The first half of Gen. Wesley Clark’s new book, Winning Modern Wars: Iraq, Terrorism, and the American Empire, is every bit as dull and drably wonkish as its title. Too bad, because it runs the risk that no one will read it at all. And that would be a shame, especially for those seeking signs about whether to vote for him, because once the book gets going, it’s as searing an indictment of George W. Bush’s foreign policy as any tome out there.
But there’s plenty that you don’t want to read. So, here Slate offers a guide to the general’s good parts.
Pages 1-90: A humdrum rehash of Gulf War II. Do not be misled by the breathless you-are-there opener: “March 20, 2003, early morning, somewhere over Iraq. The F-117 pilots checked their systems …” There’s nothing remotely insiderish about the chronicle to come. If you watched the war on CNN and read a handful of postmortems in the newsweeklies, you’ll learn little new here.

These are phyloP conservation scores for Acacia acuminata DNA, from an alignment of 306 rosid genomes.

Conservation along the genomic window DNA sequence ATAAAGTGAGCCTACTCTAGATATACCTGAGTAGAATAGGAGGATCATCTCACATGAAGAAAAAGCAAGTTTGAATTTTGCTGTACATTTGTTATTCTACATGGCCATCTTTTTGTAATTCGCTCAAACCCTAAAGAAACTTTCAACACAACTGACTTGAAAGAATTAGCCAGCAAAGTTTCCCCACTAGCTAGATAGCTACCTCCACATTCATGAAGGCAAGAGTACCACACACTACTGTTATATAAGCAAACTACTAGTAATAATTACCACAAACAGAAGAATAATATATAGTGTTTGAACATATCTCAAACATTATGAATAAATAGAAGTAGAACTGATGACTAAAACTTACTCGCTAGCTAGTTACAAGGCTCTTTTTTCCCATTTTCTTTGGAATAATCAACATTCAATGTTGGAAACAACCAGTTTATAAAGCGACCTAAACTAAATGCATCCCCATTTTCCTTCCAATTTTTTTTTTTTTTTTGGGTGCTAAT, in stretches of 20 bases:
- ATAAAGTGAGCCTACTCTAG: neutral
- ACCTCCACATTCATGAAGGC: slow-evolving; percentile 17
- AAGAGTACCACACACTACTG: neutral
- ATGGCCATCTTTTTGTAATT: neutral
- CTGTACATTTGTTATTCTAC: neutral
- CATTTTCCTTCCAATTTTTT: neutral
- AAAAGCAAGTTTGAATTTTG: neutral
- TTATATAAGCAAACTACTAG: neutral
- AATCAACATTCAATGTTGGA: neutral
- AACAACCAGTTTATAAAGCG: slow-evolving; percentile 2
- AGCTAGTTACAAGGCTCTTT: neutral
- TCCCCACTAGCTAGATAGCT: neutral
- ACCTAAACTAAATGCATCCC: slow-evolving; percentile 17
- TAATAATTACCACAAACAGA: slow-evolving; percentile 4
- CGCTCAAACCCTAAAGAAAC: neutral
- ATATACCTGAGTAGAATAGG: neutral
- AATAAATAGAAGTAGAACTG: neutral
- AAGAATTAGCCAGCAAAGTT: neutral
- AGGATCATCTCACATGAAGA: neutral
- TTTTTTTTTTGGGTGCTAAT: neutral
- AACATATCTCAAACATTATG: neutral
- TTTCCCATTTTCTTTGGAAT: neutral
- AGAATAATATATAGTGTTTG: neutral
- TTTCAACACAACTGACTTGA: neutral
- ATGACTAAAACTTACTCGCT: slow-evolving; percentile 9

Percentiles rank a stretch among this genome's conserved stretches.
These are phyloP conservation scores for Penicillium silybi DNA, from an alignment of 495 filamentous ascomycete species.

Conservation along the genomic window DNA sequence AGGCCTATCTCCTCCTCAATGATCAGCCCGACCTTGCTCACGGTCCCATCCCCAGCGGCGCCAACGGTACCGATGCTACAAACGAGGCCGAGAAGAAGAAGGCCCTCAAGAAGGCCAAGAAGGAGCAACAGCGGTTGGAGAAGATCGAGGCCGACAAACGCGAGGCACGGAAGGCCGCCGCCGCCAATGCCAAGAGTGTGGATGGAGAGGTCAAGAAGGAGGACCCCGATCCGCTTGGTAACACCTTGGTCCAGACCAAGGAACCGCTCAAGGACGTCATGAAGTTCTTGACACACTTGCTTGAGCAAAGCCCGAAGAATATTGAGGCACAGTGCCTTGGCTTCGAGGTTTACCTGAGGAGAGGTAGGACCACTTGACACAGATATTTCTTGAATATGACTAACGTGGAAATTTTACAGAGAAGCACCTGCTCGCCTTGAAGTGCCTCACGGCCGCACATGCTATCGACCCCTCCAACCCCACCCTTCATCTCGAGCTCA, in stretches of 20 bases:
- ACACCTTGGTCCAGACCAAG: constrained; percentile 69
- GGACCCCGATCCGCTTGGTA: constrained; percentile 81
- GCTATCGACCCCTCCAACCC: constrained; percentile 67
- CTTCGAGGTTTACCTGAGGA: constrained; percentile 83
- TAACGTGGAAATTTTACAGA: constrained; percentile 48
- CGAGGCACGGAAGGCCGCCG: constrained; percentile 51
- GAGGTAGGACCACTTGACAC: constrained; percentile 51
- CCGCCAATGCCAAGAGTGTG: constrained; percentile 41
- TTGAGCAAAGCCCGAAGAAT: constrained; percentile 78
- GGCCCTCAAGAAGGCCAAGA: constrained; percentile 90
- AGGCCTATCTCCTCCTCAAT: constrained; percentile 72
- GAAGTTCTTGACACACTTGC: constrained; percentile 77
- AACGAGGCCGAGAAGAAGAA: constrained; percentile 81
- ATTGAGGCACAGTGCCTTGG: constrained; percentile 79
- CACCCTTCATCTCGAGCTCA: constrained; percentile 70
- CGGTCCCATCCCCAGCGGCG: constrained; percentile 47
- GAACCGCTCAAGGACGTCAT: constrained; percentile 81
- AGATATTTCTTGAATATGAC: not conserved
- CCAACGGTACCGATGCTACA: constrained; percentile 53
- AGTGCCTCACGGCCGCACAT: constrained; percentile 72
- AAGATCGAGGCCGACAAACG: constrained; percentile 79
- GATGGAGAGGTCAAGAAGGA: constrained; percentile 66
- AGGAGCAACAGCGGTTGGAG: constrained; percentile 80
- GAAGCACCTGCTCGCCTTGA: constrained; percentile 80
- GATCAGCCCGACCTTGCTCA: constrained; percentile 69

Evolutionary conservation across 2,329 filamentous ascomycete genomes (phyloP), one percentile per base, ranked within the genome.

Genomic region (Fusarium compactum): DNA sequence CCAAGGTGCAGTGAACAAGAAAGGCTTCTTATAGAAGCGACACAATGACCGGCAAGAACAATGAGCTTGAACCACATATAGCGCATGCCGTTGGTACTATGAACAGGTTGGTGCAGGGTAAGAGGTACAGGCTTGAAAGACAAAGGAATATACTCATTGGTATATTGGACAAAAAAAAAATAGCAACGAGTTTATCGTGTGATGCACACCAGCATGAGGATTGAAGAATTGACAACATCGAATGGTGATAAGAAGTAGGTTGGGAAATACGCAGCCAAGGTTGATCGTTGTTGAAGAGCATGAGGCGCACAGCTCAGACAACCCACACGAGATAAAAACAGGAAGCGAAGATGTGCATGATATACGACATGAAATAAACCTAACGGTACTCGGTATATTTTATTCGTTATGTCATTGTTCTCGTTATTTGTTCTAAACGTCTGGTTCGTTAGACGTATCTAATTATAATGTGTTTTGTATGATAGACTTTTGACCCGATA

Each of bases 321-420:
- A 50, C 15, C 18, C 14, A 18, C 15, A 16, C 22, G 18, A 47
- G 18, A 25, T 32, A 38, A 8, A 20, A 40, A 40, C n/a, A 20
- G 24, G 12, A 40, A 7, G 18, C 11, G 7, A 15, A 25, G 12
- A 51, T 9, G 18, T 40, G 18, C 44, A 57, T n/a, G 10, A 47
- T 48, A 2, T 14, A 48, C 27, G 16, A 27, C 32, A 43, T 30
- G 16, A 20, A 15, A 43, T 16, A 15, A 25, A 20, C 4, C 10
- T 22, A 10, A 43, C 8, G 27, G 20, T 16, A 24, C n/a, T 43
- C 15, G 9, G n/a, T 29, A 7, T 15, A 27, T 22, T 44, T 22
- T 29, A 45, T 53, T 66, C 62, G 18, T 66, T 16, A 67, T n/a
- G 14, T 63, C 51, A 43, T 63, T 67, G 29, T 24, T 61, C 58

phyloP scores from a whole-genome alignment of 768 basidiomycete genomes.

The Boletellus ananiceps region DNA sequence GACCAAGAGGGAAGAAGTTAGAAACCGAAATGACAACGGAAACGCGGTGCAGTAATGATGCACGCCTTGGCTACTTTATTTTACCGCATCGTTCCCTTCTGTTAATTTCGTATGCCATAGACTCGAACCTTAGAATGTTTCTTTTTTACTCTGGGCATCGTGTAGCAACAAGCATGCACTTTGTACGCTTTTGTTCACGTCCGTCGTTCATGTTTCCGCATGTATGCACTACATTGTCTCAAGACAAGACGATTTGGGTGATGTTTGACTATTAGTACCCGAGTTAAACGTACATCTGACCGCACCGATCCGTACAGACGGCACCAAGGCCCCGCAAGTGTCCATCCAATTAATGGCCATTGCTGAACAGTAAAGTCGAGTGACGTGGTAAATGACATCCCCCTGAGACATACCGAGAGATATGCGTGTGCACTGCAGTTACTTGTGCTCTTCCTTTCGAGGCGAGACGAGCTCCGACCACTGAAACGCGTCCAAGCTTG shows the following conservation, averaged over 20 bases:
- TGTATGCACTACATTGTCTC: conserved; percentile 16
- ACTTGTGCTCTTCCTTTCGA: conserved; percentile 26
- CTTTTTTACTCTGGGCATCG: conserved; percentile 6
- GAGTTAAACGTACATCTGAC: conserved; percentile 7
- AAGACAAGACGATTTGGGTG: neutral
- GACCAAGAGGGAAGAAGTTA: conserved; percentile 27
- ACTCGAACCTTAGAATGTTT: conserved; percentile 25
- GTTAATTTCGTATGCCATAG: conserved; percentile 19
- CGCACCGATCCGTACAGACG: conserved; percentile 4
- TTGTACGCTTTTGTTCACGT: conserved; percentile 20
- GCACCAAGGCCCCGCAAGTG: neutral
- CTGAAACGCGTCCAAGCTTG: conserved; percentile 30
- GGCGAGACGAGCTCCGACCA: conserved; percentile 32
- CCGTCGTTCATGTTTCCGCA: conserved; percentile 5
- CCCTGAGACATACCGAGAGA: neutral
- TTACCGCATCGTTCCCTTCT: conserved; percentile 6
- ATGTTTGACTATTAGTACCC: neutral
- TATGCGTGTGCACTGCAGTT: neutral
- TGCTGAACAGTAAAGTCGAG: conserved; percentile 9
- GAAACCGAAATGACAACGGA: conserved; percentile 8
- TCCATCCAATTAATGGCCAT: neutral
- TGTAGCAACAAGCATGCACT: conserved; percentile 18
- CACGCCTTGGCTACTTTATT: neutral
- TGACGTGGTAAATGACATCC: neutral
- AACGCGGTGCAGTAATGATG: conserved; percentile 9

Page 91: The first sign of light flickers. Clark tells of returning to his Pentagon haunts in September 2002, a few months before the Gulf War would begin, and learning to his disappointment that little thought was being given to postwar matters. Clark writes: ” ‘Not a popular subject on the third floor [where Defense Department policy is decided by civilian leaders],’ I was informed.” The use of brackets is horribly inelegant; it would be nice to know who—or at least what rank of person—”informed” him. Still, it is intriguing that the fatal flaws in postwar planning—or, the lack thereof—were recognized so early on by at least some people in the Pentagon.